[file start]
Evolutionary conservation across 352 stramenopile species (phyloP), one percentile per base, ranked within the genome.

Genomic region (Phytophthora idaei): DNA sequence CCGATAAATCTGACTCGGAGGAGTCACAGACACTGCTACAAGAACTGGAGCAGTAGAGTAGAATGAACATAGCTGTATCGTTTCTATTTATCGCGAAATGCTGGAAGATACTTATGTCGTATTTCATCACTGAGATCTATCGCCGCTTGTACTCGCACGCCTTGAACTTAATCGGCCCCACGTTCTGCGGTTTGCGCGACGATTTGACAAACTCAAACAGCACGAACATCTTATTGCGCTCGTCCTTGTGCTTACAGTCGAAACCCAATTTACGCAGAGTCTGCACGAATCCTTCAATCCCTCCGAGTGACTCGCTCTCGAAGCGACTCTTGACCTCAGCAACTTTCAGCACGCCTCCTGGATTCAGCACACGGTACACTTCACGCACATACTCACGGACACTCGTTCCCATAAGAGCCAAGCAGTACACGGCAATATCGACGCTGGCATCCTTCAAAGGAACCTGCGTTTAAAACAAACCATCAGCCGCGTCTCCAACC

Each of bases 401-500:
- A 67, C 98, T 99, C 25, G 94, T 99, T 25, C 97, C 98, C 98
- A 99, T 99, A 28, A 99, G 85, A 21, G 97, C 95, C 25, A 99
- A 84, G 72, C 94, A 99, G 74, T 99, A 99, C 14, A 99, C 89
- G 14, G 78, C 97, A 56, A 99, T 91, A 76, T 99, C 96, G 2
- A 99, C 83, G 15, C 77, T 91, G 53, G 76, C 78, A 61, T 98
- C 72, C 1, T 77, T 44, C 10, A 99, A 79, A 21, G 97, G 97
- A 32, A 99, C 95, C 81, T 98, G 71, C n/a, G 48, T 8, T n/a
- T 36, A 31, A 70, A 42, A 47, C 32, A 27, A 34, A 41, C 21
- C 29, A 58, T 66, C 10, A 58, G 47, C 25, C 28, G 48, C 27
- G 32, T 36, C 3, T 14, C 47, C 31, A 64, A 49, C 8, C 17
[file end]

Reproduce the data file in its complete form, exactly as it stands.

Evolutionary conservation across 352 stramenopile species (phyloP), one percentile per base, ranked within the genome.

Genomic region (Phytophthora idaei): DNA sequence CCGATAAATCTGACTCGGAGGAGTCACAGACACTGCTACAAGAACTGGAGCAGTAGAGTAGAATGAACATAGCTGTATCGTTTCTATTTATCGCGAAATGCTGGAAGATACTTATGTCGTATTTCATCACTGAGATCTATCGCCGCTTGTACTCGCACGCCTTGAACTTAATCGGCCCCACGTTCTGCGGTTTGCGCGACGATTTGACAAACTCAAACAGCACGAACATCTTATTGCGCTCGTCCTTGTGCTTACAGTCGAAACCCAATTTACGCAGAGTCTGCACGAATCCTTCAATCCCTCCGAGTGACTCGCTCTCGAAGCGACTCTTGACCTCAGCAACTTTCAGCACGCCTCCTGGATTCAGCACACGGTACACTTCACGCACATACTCACGGACACTCGTTCCCATAAGAGCCAAGCAGTACACGGCAATATCGACGCTGGCATCCTTCAAAGGAACCTGCGTTTAAAACAAACCATCAGCCGCGTCTCCAACC

Each of bases 401-500:
- A 67, C 98, T 99, C 25, G 94, T 99, T 25, C 97, C 98, C 98
- A 99, T 99, A 28, A 99, G 85, A 21, G 97, C 95, C 25, A 99
- A 84, G 72, C 94, A 99, G 74, T 99, A 99, C 14, A 99, C 89
- G 14, G 78, C 97, A 56, A 99, T 91, A 76, T 99, C 96, G 2
- A 99, C 83, G 15, C 77, T 91, G 53, G 76, C 78, A 61, T 98
- C 72, C 1, T 77, T 44, C 10, A 99, A 79, A 21, G 97, G 97
- A 32, A 99, C 95, C 81, T 98, G 71, C n/a, G 48, T 8, T n/a
- T 36, A 31, A 70, A 42, A 47, C 32, A 27, A 34, A 41, C 21
- C 29, A 58, T 66, C 10, A 58, G 47, C 25, C 28, G 48, C 27
- G 32, T 36, C 3, T 14, C 47, C 31, A 64, A 49, C 8, C 17